Kaempferia galanga

Kaempferia galanga L. (Zingiberaceae) Galangal, Sand Ginger, Aromatic Ginger, Kencur, Cutcherry or Resurrection Lily Kaempferia galanga L. is a small herb with short underground stems. Leaves are usually in pairs, oval, glabrous, pointed, 6-15 cm long, and spread out above ground with prominent veins. Flowers are in short stalked spikes. The corolla is white or pinkish, with violet spotted lip. Origin Native to tropical Asia. Phytoconstituents Ethyl cinnamate, 1,8-cineole, δ-3-carene, alpha-pinene, camphene, borneol, cyene, alpha-terpineol, alpha-gurjunene, germacrenes, cadinenes, caryophyllenes and others. Traditional Medicinal Uses The whole plant is used as a postpartum protective medicine, treatment for stomachache, diarrhoea, dysentery, treatment for rheumatism, swellings, fever, coughs, asthma and as a tonic/lotion. In Malaya, the leaves and rhizomes are chewed to stop cough. In Indonesia, it is used for abdominal pain, for swelling and muscular rheumatism. In the Philippines, the rhizome is used for boils, chills, dyspepsia, headache and malaria. The Indians also use the rhizomes as lotions, poultices for fever, rheumatism, sore eyes, sore throat and swellings. The rhizomes are stimulant, used to treat Read more […]

Rue In Classical Medicine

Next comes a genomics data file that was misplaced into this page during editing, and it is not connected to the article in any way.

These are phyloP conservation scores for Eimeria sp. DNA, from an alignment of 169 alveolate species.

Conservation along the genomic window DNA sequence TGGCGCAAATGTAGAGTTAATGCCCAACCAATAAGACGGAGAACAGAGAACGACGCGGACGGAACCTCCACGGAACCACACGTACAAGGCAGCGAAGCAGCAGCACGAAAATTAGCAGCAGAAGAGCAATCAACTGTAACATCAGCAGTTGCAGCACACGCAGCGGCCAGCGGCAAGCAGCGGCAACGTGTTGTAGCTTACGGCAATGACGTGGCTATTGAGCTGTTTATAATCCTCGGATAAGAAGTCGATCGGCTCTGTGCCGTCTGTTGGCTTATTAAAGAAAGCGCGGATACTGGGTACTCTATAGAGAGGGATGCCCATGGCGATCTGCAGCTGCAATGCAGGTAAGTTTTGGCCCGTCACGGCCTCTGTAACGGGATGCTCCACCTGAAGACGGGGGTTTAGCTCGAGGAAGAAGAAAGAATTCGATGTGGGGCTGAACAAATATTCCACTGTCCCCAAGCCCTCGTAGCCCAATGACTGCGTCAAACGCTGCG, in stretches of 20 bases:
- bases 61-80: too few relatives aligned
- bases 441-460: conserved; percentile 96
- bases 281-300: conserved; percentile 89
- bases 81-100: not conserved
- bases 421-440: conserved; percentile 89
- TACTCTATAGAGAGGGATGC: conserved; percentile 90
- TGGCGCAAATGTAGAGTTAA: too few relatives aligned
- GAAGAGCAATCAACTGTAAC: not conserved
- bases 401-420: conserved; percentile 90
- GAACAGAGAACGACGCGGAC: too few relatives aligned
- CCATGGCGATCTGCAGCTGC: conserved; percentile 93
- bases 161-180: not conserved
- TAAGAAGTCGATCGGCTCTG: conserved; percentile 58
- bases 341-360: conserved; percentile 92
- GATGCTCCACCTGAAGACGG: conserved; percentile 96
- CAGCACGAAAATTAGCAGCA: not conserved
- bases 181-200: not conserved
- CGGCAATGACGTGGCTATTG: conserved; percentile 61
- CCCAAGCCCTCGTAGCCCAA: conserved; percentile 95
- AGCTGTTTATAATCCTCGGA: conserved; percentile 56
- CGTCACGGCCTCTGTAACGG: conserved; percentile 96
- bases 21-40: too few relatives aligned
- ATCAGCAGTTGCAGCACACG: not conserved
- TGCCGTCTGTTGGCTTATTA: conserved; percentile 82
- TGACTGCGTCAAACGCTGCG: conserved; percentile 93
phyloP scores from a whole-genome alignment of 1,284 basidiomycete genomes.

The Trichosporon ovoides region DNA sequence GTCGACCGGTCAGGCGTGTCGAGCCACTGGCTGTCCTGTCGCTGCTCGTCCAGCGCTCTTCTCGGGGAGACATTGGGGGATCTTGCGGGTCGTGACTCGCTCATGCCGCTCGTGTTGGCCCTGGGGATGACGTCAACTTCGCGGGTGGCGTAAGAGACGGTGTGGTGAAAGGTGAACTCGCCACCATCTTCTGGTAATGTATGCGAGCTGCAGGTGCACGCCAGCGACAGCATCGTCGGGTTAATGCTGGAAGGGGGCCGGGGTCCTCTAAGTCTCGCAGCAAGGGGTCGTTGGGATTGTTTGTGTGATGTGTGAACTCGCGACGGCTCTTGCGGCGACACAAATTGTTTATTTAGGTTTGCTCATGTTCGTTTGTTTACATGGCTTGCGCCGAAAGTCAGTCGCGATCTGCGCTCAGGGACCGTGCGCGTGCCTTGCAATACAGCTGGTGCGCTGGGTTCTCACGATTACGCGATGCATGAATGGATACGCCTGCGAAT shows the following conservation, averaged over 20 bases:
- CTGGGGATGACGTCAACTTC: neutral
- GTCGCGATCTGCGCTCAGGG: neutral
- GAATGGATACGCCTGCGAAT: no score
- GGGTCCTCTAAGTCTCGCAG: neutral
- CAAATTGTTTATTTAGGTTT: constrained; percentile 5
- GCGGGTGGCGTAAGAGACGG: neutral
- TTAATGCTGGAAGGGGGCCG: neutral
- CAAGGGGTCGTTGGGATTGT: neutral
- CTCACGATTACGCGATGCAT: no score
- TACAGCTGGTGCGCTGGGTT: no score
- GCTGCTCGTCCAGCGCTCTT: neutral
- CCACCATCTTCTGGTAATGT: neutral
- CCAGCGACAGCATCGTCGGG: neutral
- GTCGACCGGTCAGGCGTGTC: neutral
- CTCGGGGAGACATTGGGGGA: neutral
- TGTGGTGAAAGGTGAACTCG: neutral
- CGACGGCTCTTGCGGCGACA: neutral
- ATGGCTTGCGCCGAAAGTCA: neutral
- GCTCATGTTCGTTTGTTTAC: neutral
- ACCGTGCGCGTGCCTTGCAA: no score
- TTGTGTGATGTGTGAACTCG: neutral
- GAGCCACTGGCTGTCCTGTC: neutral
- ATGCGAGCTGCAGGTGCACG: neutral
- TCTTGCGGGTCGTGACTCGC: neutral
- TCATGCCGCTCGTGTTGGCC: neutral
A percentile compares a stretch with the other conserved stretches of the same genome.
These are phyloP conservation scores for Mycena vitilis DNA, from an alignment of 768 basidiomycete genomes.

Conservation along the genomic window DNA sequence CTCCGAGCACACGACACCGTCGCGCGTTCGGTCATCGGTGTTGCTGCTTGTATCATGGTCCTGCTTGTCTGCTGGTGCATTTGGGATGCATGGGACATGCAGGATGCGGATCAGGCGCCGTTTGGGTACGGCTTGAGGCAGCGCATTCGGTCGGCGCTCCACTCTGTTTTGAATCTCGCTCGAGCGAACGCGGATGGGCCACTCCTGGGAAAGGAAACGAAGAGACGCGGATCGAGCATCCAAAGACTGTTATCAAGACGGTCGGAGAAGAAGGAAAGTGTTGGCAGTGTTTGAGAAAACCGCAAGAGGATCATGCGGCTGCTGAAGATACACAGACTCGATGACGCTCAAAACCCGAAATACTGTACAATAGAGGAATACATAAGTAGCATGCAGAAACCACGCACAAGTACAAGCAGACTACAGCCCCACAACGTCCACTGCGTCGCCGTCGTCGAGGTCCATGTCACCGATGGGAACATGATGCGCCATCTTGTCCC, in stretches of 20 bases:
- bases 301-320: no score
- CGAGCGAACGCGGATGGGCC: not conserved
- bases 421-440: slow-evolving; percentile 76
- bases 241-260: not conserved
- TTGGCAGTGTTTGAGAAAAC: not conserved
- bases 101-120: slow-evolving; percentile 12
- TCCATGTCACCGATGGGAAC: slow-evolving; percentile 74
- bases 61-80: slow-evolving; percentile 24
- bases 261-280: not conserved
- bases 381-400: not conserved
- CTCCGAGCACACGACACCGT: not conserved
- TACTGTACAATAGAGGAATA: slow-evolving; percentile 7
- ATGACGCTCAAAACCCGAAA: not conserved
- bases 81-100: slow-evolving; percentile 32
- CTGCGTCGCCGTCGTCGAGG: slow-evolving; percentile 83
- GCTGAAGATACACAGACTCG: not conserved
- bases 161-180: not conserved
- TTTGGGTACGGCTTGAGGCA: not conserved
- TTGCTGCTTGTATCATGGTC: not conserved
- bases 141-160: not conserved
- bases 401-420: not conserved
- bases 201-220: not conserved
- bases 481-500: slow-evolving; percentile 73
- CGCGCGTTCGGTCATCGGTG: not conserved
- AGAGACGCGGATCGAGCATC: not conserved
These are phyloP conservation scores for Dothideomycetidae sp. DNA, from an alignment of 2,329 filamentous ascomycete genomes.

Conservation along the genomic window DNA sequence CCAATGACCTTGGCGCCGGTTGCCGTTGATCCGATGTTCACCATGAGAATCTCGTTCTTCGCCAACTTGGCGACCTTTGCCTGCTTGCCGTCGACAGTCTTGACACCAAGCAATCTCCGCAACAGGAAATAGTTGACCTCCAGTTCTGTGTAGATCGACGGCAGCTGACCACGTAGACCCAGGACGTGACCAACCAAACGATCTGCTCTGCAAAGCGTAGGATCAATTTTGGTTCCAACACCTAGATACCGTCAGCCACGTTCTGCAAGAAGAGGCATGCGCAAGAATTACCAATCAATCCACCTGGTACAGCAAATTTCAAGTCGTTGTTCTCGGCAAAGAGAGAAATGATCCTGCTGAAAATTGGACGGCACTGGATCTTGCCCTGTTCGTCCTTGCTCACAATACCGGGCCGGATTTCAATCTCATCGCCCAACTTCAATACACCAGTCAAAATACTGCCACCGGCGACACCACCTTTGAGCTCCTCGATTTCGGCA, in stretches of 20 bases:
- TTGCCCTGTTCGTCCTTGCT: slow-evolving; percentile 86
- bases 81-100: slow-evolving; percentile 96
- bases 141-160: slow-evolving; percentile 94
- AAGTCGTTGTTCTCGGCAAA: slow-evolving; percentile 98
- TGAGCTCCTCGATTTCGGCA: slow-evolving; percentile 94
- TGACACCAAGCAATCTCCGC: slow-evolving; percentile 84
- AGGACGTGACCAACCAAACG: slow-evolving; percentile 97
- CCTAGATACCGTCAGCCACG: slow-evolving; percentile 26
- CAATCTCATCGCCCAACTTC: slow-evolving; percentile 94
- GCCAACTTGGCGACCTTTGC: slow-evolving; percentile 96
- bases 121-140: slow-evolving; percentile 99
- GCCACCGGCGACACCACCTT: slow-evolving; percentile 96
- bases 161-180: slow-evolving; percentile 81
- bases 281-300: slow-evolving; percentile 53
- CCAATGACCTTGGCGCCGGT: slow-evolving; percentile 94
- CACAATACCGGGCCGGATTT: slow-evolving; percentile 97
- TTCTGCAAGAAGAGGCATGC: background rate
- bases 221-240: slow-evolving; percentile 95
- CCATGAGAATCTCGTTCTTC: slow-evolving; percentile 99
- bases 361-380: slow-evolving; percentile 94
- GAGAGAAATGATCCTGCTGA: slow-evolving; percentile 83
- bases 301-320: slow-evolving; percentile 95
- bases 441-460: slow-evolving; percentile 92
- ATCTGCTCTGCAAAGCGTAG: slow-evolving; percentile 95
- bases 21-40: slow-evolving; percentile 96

Dioscorides lists over a dozen external uses of rue. The herb infused into olive oil by cooking and applied to the abdomen helps inflations of the colon downwards and of the uterus, while the herb ground up with honey and applied to the perineum, ‘from the genitalia to the anus’, relieves uterine suffocation. A similar application is made to joints to relieve pain, while mixed with figs it disperses oedema. As a plaster with barley groats, it assuages severe eye pains and in combination with rose ointment and vinegar it is rubbed onto the head in cases of headache. Ground and inserted into the nostrils, it can stop nosebleeds; plastered on with the leaves of sweet bay, it helps inflammation of the testicles or with a cerate (wax) of myrtle it remedies their pustules. Rubbed on with salt and pepper, it treats dull-white leprosy, which is either vitiligo or psoriasis, and both raised and flat warts. Applied with honey and alum it is good for lichen-like eruptions of the skin. The fresh juice, warmed in a pomegranate shell and instilled, combats earache or mixed with the juice of fennel and honey then smeared on is a remedy for dim-sightedness. Another mixture with vinegar, white lead and rose ointment treats erysipelas, Read more […]